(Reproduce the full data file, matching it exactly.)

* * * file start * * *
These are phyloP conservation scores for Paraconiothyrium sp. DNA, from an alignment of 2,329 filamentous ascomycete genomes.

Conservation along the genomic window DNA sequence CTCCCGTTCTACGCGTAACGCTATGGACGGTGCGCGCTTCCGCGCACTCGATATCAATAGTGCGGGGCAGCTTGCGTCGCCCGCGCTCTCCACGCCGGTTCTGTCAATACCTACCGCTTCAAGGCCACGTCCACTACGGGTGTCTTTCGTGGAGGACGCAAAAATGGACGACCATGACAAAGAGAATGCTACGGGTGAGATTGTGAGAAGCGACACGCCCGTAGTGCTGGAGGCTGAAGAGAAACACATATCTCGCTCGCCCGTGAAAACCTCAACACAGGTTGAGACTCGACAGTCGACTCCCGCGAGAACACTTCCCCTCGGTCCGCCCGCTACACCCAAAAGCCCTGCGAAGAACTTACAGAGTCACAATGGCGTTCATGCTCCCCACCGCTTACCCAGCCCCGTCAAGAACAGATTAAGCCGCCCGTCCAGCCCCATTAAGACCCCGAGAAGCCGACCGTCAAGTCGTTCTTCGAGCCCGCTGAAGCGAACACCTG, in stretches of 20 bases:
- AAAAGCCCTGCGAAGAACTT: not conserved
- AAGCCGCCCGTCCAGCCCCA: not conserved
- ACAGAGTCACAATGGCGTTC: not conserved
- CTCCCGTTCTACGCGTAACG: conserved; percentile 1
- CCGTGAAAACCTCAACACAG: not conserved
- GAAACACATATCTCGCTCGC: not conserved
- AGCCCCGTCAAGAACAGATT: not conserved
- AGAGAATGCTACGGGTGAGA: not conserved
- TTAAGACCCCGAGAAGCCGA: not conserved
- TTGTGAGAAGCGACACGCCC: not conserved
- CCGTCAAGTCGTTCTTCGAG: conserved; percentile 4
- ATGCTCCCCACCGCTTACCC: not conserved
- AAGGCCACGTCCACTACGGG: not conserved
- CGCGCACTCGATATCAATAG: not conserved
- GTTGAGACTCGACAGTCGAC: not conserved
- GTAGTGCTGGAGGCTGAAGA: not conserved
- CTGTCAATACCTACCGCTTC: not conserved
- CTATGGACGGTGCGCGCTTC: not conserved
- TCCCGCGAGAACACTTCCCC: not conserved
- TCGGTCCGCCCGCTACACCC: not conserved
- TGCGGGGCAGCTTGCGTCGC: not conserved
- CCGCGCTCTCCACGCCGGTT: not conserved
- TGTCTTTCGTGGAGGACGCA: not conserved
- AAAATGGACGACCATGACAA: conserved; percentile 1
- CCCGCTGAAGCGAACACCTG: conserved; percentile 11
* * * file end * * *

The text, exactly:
These are phyloP conservation scores for Paraconiothyrium sp. DNA, from an alignment of 2,329 filamentous ascomycete genomes.

Conservation along the genomic window DNA sequence CTCCCGTTCTACGCGTAACGCTATGGACGGTGCGCGCTTCCGCGCACTCGATATCAATAGTGCGGGGCAGCTTGCGTCGCCCGCGCTCTCCACGCCGGTTCTGTCAATACCTACCGCTTCAAGGCCACGTCCACTACGGGTGTCTTTCGTGGAGGACGCAAAAATGGACGACCATGACAAAGAGAATGCTACGGGTGAGATTGTGAGAAGCGACACGCCCGTAGTGCTGGAGGCTGAAGAGAAACACATATCTCGCTCGCCCGTGAAAACCTCAACACAGGTTGAGACTCGACAGTCGACTCCCGCGAGAACACTTCCCCTCGGTCCGCCCGCTACACCCAAAAGCCCTGCGAAGAACTTACAGAGTCACAATGGCGTTCATGCTCCCCACCGCTTACCCAGCCCCGTCAAGAACAGATTAAGCCGCCCGTCCAGCCCCATTAAGACCCCGAGAAGCCGACCGTCAAGTCGTTCTTCGAGCCCGCTGAAGCGAACACCTG, in stretches of 20 bases:
- AAAAGCCCTGCGAAGAACTT: not conserved
- AAGCCGCCCGTCCAGCCCCA: not conserved
- ACAGAGTCACAATGGCGTTC: not conserved
- CTCCCGTTCTACGCGTAACG: conserved; percentile 1
- CCGTGAAAACCTCAACACAG: not conserved
- GAAACACATATCTCGCTCGC: not conserved
- AGCCCCGTCAAGAACAGATT: not conserved
- AGAGAATGCTACGGGTGAGA: not conserved
- TTAAGACCCCGAGAAGCCGA: not conserved
- TTGTGAGAAGCGACACGCCC: not conserved
- CCGTCAAGTCGTTCTTCGAG: conserved; percentile 4
- ATGCTCCCCACCGCTTACCC: not conserved
- AAGGCCACGTCCACTACGGG: not conserved
- CGCGCACTCGATATCAATAG: not conserved
- GTTGAGACTCGACAGTCGAC: not conserved
- GTAGTGCTGGAGGCTGAAGA: not conserved
- CTGTCAATACCTACCGCTTC: not conserved
- CTATGGACGGTGCGCGCTTC: not conserved
- TCCCGCGAGAACACTTCCCC: not conserved
- TCGGTCCGCCCGCTACACCC: not conserved
- TGCGGGGCAGCTTGCGTCGC: not conserved
- CCGCGCTCTCCACGCCGGTT: not conserved
- TGTCTTTCGTGGAGGACGCA: not conserved
- AAAATGGACGACCATGACAA: conserved; percentile 1
- CCCGCTGAAGCGAACACCTG: conserved; percentile 11